Diaspora unbound: Muslim identity and the erratic regulation of Islam in France

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38 Scopus citations


Despite the apparent innocuity of the diaspora concept, it has not escaped critical reflection and sustained debate. Some have bemoaned its obscurantist fetishism, and in particular its reliance on 'ethnic essentialism', while others defend it as a useful metaphor for explaining at least some types of migrant communities. In terms of the latter, Sayyid (2000) argued for a Muslim umma - a shared identity that may be considered 'diasporic'. While he certainly had reservations about its use, he argued that reference to a diasporic umma need not imply unanimity among those supposedly divided by seemingly more ontologically grounded social categories such as class and gender. In this paper, then, I tread a path between the critique of diaspora as an essentialist concept, and how we might employ Sayyid's conceptualisation in the context of Maghrebin (North African) migrants in France during the 1980s and 1990s. In particular, I seek to demonstrate how the state in both Algeria and France shaped the relationship between Islam and identity among Muslims of Maghrebin origin in France.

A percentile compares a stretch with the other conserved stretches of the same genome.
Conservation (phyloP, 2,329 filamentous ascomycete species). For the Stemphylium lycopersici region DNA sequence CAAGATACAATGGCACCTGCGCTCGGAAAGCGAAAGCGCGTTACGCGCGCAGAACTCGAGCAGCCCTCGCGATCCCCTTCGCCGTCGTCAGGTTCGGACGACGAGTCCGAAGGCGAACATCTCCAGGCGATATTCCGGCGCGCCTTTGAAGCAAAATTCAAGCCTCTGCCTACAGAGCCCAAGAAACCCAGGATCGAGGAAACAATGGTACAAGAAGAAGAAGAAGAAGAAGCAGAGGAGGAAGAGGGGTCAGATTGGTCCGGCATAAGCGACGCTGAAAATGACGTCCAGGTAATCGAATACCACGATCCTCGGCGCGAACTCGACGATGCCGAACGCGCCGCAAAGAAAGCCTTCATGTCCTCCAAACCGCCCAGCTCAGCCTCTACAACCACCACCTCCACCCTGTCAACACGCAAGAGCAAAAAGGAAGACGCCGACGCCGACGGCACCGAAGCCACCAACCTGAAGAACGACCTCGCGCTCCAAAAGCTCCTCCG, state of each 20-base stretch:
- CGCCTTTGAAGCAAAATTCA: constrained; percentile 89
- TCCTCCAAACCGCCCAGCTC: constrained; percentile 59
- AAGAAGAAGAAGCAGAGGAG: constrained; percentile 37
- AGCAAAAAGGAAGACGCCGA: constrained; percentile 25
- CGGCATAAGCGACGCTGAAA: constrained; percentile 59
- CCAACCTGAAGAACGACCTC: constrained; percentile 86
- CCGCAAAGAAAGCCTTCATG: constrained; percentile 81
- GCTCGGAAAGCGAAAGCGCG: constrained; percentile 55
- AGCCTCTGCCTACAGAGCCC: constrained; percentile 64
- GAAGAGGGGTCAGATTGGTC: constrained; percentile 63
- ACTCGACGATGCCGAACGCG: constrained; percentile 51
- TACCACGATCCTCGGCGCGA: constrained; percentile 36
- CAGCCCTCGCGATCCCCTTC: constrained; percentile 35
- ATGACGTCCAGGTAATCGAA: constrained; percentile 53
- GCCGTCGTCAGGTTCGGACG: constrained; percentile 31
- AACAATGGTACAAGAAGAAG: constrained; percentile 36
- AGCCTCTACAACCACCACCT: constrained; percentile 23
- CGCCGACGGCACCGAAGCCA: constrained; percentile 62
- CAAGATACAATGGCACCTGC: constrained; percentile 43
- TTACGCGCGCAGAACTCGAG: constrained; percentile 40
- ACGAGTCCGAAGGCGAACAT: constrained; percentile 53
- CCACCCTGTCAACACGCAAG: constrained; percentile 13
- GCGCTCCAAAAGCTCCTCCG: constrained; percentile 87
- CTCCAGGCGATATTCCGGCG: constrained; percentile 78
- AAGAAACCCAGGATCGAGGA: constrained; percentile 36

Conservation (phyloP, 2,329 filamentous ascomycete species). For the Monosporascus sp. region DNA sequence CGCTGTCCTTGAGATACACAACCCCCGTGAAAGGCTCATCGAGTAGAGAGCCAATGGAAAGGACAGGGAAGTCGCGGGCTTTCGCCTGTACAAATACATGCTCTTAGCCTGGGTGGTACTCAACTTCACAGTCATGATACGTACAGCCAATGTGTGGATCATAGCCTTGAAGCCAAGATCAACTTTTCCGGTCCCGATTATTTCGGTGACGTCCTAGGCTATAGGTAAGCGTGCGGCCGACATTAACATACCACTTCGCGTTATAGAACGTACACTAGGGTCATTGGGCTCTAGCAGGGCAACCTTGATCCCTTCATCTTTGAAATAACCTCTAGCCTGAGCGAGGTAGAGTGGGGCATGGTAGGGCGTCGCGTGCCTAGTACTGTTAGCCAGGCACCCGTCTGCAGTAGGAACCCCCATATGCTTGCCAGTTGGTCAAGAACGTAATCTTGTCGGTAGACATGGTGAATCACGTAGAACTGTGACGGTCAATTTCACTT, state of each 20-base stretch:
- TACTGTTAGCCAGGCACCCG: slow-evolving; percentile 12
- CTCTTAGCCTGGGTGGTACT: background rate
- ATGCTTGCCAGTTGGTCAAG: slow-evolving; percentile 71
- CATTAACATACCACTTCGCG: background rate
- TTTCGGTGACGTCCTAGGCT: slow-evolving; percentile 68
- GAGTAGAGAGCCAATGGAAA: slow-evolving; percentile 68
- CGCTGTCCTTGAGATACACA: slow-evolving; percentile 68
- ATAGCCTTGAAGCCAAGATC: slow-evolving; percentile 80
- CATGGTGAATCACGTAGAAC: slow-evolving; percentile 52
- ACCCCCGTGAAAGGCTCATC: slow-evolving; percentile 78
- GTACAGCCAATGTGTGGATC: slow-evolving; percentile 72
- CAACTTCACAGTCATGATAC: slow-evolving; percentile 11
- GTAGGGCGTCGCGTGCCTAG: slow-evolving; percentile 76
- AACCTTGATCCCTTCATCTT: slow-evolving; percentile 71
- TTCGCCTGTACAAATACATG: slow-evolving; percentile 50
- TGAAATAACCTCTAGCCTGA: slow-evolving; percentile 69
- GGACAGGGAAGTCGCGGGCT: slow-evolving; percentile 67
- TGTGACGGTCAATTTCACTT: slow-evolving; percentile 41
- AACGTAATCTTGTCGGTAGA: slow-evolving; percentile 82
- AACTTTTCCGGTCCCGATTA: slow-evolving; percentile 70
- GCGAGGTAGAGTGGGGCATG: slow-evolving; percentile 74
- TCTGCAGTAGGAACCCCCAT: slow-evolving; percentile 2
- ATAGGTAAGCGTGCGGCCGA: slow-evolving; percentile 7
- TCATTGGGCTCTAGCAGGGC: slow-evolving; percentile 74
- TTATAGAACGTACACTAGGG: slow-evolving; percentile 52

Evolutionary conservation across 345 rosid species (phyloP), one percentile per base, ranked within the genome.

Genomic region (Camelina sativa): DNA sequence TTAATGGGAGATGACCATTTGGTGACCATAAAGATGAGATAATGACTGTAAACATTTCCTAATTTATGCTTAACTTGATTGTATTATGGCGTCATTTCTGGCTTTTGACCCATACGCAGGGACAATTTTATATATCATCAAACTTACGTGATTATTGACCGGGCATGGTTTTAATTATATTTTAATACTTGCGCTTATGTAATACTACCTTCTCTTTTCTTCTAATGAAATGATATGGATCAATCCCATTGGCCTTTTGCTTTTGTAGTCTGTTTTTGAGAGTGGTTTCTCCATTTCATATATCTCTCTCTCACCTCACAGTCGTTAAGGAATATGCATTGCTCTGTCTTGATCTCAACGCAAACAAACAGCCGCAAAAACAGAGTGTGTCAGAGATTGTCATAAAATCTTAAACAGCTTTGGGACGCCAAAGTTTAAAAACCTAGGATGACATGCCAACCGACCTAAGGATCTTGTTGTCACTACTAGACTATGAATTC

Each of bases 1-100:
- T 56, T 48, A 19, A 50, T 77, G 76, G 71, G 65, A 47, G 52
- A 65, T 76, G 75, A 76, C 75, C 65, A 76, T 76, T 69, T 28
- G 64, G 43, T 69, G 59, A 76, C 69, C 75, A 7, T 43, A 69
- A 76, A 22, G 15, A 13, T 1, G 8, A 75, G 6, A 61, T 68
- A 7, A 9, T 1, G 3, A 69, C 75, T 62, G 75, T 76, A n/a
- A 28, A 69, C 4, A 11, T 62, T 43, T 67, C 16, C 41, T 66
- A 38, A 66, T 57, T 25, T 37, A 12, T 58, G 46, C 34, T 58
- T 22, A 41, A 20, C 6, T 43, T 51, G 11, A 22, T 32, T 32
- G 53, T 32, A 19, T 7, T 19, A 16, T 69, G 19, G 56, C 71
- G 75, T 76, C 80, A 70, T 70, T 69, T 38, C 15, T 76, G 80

Original languageEnglish
Pages (from-to)351-364
Number of pages14
JournalInternational Journal of Population Geography
Issue number4
StatePublished - Jul 2003


  • Algeria
  • Diaspora
  • Ethnic essentialism
  • France
  • Islam
  • Umma

ASJC Scopus subject areas

  • Demography
  • Geography, Planning and Development


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